Displays of wealth and prosperity have changed over the course of time. Today, having the latest mobile phone, owning the fastest and most luxuriant car or the biggest house, these all send messages to those who see them about our success, and our spending power.
However, there have been many weird displays of power and wealth from history that would amaze us today. One such display of wealth would be to employ an ornamental hermit, a person living a hermit’s life on a property just for decorative purposes.
Wealthy families in 18th century Britain, and indeed Europe, would often hire people to live in extremely basic conditions, like a hermit on their property, as a display of their wealth. A person appearing like a hermit, doing nothing, would apparently entertain their guests.
How the idea of ornamental hermits came about is not clear. However, some historians say that the idea came from Emperor Hadrian of Rome, who would often take refuge in a villa in the middle of a pond when the burdens of the Roman Empire would tire him out.
The idea of having a personal hermit in the garden was an idea that was very popular for landowning families of Georgian England. The wealthy would keep a random stranger in their garden with long beards, minimal hygiene, and dressed in druidic clothes.
Hermits would also often be given a conical hat to wear, at the tie considered a “dunce’s” hat, but a decorative feature which may have given rise to the popularity of garden gnomes today. All this so that the hermit can pose in front of the guests when they come to visit.
The drive to keep an ornamental hermit was likely linked to the rise of ornamental gardening in England, where decorative gardens were adorned with ruins or “follies” pretending to be ancient. According to historical records, these ornamental hermits would not just impart a gothic air however.
The hermits would often also serve beverages and refreshments to people or recite poetry to entertain them. These hermits were also known to do minor agricultural work in the garden in an effort to blend in with their surroundings.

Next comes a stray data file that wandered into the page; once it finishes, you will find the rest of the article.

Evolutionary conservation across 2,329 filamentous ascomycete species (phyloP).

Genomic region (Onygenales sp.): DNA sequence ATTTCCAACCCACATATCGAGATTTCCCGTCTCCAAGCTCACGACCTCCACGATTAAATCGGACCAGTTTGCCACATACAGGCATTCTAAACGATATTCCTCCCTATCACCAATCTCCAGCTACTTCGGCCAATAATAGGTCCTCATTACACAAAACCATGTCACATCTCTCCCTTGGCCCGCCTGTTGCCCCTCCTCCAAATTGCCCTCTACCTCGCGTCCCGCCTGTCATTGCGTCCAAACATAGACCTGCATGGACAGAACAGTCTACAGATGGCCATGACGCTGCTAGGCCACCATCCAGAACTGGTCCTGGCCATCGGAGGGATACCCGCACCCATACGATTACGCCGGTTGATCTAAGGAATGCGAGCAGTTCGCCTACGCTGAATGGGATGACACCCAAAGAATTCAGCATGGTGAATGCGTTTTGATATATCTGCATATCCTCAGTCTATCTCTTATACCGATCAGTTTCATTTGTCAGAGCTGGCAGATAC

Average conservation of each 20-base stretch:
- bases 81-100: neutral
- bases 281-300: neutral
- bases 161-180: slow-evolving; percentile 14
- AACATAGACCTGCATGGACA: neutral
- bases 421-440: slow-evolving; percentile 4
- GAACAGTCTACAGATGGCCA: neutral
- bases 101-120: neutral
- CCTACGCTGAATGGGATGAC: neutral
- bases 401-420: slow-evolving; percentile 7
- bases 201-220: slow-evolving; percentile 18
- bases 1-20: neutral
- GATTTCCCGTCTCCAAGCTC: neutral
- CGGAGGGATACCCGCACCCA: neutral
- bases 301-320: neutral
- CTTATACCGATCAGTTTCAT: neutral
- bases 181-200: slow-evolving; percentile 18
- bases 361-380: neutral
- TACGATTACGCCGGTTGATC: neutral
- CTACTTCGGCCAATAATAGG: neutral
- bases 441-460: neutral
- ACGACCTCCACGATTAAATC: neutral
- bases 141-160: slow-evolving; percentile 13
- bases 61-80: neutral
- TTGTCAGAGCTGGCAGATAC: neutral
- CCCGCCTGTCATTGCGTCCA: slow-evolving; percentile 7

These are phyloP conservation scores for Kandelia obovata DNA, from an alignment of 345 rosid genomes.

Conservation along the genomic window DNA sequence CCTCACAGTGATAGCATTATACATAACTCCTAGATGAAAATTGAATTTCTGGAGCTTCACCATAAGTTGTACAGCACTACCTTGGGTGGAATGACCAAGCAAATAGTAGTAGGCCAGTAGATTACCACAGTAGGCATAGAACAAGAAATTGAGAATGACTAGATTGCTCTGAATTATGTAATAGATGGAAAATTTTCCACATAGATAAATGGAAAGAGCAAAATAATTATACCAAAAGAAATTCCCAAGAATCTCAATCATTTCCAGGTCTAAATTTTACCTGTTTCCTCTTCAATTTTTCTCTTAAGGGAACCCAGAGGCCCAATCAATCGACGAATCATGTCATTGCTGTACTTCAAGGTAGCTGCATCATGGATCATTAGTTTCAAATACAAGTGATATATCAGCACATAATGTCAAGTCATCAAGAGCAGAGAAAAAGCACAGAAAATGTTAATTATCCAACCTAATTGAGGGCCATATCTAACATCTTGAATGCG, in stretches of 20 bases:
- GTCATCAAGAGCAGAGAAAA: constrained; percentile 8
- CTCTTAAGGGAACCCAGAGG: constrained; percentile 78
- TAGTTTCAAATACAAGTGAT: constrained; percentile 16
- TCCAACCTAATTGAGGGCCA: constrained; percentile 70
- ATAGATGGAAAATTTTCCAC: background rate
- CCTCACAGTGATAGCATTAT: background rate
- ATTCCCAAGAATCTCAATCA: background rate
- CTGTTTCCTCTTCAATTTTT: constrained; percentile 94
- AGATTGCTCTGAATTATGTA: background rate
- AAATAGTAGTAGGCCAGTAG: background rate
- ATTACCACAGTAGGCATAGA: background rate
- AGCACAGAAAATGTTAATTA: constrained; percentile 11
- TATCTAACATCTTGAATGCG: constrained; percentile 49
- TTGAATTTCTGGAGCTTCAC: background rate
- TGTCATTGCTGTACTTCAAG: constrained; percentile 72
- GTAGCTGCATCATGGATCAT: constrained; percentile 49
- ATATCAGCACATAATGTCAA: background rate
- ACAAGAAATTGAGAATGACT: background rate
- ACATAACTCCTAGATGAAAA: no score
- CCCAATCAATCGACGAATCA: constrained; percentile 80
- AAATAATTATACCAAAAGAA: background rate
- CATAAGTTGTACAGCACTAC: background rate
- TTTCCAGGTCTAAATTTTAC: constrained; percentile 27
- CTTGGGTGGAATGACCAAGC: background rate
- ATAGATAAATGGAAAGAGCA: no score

People of that era even constructed elaborate hermitages near their houses so that the hermit could stay inside. The guests would then visit the hermit when they came to visit the family. The hermitage would have an elaborate setup to portray the elements of mystery and mortality.
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For example, the hermitage would have a sitting place for the hermit. The hermit would have a skull beside him and a book as symbols of mortality and wisdom. He would also have a pair of spectacles with him and an hourglass. Guests would often ring a bell outside of the hermitage and then go inside, where he would receive them.
Although the setup for these hermits was so elaborate, these were of course not actual hermits. Instead, these were performance artists, lucky enough to look the part and who were willing to become ornamental hermits for wealthy families.
These hermits would also have contracts, rules to follow, and salaries that they would draw for their act: it seems that even those looking for the simplest of lives could not escape life admin. In these contracts, his living condition and his time of residence would be clearly stated.
He would be told to wear a certain type of clothes to carry out his act, and that he would not cut his beard or go for any other kind of grooming activities. He was also obliged to limit his communication and movement, and hermits were generally not allowed to go beyond the property of the owner and also not allowed to talk to servants of the family.